Is the economy finally getting back into gear? Several surprisingly healthy economic indicators reported within the past month including auto sales figures and the most recent jobs numbers indicate that commerce may be picking up. But the big question that will be answered on Friday is whether growth in the labor market kept up its pace through May, or if April hiring was just a 1 month wonder.
A recent report from AutoData suggests that the pace of car sales spiked to an annualized rate of 16.8 million units in May, the fastest rate of growth seen in the auto market in 7 years. The strengthen wasn’t isolated to one or two well performing brands either, even GM managed to double sales growth expectations by reporting a 12.6% gain compared to an estimated 6.4% increase as the company faces one of the biggest auto recall scandals of all time. The automotive data is encouraging, but the nonfarm payrolls change is the indicator traders really keep a close watch on.
The change in nonfarm payrolls may be the most influential economic indicator (other than perhaps GDP) because it’s reflective of two key factors for the national economy. The jobs number tells us both about the strength of corporations and their willingness to spend cash to expand their businesses, but it also gives insight into the number of newly added employees which may bolster consumer spending with their freshly minted paychecks. The Friday jobs report also contains supplementary information about employee earnings levels and the unemployment rate, which isn’t considered to be as clear of a signal because it is positively influenced when job-seekers drop of out of the labor force in what is known as the discouraged worker effect.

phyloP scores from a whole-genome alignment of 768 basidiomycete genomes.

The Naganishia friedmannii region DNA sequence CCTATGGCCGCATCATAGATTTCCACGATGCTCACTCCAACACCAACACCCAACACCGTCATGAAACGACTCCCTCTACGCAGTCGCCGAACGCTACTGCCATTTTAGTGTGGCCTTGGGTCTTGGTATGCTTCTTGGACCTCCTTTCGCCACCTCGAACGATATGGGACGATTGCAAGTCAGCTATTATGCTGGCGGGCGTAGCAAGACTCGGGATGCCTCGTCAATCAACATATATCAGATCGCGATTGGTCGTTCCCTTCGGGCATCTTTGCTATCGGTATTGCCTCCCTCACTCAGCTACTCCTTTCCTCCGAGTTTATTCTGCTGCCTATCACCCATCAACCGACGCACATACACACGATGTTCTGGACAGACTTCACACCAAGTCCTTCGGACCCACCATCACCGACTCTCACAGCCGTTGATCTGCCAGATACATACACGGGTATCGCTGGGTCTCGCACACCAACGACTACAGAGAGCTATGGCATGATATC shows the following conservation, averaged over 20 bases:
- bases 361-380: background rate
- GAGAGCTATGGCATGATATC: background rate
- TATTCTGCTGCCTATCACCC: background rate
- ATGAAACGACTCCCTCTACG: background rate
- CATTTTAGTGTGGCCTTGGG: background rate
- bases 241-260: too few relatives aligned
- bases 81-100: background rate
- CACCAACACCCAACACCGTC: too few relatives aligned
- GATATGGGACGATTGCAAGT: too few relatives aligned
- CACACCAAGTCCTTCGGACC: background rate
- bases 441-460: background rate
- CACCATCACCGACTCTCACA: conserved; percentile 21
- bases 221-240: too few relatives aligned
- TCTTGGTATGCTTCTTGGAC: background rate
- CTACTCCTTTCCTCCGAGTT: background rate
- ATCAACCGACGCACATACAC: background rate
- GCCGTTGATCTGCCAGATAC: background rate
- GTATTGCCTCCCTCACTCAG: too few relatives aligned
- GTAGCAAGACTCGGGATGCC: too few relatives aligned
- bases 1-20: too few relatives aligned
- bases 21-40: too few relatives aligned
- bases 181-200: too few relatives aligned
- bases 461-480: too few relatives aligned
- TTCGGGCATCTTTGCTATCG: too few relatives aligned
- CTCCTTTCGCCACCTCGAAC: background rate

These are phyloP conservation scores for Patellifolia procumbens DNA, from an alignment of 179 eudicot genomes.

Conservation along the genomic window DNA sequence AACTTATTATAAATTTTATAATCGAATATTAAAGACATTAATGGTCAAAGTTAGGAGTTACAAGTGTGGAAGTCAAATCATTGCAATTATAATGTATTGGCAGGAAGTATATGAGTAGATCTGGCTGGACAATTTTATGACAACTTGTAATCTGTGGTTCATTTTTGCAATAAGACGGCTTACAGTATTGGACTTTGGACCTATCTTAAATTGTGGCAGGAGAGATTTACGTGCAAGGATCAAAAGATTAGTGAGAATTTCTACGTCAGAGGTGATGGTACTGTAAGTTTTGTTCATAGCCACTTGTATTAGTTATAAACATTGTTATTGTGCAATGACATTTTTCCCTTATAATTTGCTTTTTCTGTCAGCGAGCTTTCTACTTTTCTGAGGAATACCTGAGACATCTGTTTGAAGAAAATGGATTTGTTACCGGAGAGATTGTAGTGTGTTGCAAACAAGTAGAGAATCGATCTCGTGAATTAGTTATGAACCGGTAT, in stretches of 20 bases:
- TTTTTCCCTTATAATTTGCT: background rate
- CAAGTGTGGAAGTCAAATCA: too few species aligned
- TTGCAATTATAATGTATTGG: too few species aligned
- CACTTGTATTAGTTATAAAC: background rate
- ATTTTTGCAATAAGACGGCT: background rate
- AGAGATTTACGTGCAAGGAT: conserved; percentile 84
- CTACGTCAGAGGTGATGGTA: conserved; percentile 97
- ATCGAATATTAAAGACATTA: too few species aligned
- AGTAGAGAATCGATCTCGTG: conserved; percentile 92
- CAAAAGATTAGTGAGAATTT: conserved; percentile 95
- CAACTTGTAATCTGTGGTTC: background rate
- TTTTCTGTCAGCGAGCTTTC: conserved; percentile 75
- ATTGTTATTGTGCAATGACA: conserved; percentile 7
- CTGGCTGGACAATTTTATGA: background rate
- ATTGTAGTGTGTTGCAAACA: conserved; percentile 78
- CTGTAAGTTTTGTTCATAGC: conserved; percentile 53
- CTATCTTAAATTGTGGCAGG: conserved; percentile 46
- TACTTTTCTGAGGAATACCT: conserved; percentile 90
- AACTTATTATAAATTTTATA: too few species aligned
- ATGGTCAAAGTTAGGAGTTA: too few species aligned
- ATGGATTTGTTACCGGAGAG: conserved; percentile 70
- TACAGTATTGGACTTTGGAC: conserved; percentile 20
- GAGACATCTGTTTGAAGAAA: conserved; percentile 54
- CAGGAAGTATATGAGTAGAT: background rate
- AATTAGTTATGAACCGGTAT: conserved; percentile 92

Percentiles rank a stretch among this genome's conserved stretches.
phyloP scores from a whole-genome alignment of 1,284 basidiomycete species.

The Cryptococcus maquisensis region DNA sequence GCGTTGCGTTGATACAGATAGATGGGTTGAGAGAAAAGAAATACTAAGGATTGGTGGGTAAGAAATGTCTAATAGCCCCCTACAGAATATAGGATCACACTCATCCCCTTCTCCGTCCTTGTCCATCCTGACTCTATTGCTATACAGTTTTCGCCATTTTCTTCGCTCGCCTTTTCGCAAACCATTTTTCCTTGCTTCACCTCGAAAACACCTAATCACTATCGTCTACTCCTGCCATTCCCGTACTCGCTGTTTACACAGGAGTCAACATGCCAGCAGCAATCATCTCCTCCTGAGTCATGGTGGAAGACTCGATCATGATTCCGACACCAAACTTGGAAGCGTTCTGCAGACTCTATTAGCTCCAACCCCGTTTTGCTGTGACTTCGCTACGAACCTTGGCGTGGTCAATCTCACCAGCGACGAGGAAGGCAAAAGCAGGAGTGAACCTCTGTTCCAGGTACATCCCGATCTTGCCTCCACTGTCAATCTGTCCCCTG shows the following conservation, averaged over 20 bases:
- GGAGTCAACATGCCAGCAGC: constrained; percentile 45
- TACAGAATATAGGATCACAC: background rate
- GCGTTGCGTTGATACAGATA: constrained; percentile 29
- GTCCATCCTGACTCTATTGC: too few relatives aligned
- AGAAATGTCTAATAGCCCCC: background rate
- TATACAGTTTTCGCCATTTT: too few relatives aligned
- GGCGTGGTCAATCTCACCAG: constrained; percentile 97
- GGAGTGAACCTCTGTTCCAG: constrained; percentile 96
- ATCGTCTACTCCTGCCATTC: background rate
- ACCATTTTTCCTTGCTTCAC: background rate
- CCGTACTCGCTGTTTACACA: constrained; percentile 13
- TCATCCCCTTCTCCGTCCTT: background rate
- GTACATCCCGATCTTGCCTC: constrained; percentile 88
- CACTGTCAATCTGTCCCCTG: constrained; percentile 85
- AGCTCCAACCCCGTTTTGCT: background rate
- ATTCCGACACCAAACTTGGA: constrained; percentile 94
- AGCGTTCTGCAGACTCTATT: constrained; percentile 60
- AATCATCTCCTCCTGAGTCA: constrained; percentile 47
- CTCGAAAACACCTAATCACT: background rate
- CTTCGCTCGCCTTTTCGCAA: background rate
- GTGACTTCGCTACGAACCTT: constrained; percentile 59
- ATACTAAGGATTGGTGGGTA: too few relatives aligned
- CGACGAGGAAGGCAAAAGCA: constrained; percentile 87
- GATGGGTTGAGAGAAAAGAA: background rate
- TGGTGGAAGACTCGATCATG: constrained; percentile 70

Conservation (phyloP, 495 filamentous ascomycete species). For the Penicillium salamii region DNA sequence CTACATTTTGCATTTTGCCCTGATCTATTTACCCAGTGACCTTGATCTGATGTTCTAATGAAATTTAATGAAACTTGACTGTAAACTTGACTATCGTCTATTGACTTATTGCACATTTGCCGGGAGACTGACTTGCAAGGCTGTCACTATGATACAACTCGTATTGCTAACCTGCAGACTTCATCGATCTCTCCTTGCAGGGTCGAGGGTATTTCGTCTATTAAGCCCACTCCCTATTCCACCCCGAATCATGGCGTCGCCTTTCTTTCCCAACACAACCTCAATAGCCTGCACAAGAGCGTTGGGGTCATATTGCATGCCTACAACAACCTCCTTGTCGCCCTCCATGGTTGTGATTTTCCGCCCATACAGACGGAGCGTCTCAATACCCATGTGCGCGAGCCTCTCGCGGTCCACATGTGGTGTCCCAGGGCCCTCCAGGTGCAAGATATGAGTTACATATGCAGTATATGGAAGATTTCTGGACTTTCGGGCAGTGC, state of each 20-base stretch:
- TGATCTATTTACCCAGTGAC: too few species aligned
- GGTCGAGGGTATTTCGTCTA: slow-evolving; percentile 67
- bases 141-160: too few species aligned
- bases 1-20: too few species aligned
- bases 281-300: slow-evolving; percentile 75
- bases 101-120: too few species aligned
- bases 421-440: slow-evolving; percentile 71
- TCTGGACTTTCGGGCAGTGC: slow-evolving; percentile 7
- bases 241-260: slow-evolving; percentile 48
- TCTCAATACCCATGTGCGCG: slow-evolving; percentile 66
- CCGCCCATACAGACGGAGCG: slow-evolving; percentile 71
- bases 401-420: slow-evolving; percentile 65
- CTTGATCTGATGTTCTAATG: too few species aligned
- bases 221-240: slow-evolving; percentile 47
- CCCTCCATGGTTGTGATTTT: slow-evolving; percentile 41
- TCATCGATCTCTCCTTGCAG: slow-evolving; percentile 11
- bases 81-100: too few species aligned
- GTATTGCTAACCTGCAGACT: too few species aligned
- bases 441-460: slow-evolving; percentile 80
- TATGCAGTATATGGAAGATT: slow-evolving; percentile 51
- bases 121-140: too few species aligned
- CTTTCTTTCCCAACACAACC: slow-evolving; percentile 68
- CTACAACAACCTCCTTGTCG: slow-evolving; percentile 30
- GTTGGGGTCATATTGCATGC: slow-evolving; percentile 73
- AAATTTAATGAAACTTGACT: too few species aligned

Last month the jobs data was serendipitous, the US change in nonfarm payrolls unexpectedly climbed from 203k jobs added in March to 288k in April, rallying markets around the world. This Friday the May jobs data will become publicly available.
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In April nonfarm payrolls rose 288k while economists had predicted 218k, the Estimize community had a slightly higher forecast of 219k. The nonfarm payrolls number came in much better than expected last month, but investors and economists took it with a grain of salt as the labor force participation rate slid from 63.2% to 62.8%. The shrinking labor force participation rate and surge in added jobs resulted in a reduction of the unemployment rate from 6.7% to 6.3% while the Estimize community only expected the rate to fall marginally to 6.6%.
For Friday’s jobs report Morningstar has the nonfarm payrolls change consensus at 220k jobs added while the consensus from Estimize.com is 10% higher at 243k. The consensus reported from Morningstar also indicates that the unemployment rate may rise slightly to 6.4% while contributing analysts on Estimize are forecasting that unemployment will remain unchanged at 6.3%.
The Estimize community is expecting the number of jobs added in May to be considerably less than the number added in April, but the community is still optimistic that the labor market will outperform predictions from the majority of economists. All eyes on will be on the Labor Department’s report at 8:30 AM EST on Friday.
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